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This eBook from the Gutenberg Project consists of approximately 206 pages of information about Darrel of the Blessed Isles.
ladders and a low roof and two rooms.  Yet one ladder led high to glories no pen may describe.  The Allens, with this rude shelter, found delight in dreams of an eternal home whose splendour and luxury would have made them miserable here below.  What a riddle was this!  And then, as to the boy Sid, there was the riddle of his coming, and again that of his character, which latter was, indeed, not easy to solve.  There were few books and no learning in that home.  For three winters Trove tramped a trail to the schoolhouse two miles away, and had no further schooling until he was a big, blond boy of fifteen, with red cheeks, and eyes large, blue, and discerning, and hands hardened to the axe helve.  He had then discovered the beauty of the woods and begun to study the wild folk that live in holes and thickets.  He had a fine face.  You would have called him handsome, but not they among whom he lived.  With them handsome was as handsome did, and the face of a man, if it were cleanly, was never a proper cause of blame or compliment.  But there was that in his soul, which even now had waked the mother’s wonder and set forth a riddle none were able to solve.

III

The Clock Tinker

The harvesting was over in Brier Dale.  It was near dinner-time, and Allen, Trove, and the two hired men were trying feats in the dooryard.  Trove, then a boy of fifteen, had outdone them all at the jumping.  A stranger came along, riding a big mare with a young filly at her side.  He was a tall, spare man, past middle age, with a red, smooth-shaven face and long, gray hair that fell to his rolling collar.  He turned in at the gate.  A little beyond it his mare halted for a mouthful of grass.  The stranger unslung a strap that held a satchel to his side and hung it on the pommel.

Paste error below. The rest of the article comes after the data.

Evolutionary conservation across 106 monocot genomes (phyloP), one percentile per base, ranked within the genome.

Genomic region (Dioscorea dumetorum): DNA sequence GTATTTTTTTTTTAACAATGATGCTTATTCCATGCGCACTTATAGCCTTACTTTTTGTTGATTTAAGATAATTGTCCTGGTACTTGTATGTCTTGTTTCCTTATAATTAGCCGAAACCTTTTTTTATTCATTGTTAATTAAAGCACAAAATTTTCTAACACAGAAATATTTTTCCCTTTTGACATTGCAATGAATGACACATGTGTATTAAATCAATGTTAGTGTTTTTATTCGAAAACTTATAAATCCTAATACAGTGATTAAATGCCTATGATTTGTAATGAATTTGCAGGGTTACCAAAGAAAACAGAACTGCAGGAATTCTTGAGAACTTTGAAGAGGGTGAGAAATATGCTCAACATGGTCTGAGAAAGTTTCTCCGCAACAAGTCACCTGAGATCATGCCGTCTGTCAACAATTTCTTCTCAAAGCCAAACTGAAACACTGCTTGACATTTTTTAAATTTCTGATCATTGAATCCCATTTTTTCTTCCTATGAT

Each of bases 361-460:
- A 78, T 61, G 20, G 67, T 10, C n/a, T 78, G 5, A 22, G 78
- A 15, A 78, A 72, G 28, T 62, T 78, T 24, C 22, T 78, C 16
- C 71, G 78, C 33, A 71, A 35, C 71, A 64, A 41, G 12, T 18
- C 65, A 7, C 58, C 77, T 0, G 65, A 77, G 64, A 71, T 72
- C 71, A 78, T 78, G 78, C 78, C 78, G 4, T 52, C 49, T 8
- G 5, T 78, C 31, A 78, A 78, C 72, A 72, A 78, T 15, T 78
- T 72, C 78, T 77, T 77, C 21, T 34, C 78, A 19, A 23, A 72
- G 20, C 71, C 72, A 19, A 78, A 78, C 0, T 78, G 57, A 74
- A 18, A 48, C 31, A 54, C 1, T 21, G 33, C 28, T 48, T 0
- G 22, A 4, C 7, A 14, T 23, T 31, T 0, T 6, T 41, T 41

“Go and ask what we can do for him,” Allen whispered to the boy.

Trove went down the drive, looking up at him curiously.

“What can I do for you?” he inquired.

“Give me thy youth,” said the stranger, quickly, his gray eyes twinkling under silvered brows.

The boy, now smiling, made no answer.

“No?” said the man, as he came on slowly.  “Well, then, were thy wit as good as thy legs it would be o’ some use to me.”

The words were spoken with dignity in a deep, kindly tone.  They were also faintly salted with Irish brogue.

He approached the men, all eyes fixed upon him with a look of inquiry.

“Have ye ever seen a drunken sailor on a mast?” he inquired of Allen,

“No.”

“Well, sor,” said the stranger, dismounting slowly, “I am not that.  Let me consider—­have ye ever seen a cocoanut on a plum tree?”

“I believe not,” said Allen, laughing.

“Well, sor, that is more like me.  ’Tis long since I rode a horse, an’ am out o’ place in the saddle.”

He stood erect with dignity, a smile deepening the many lines in his face.

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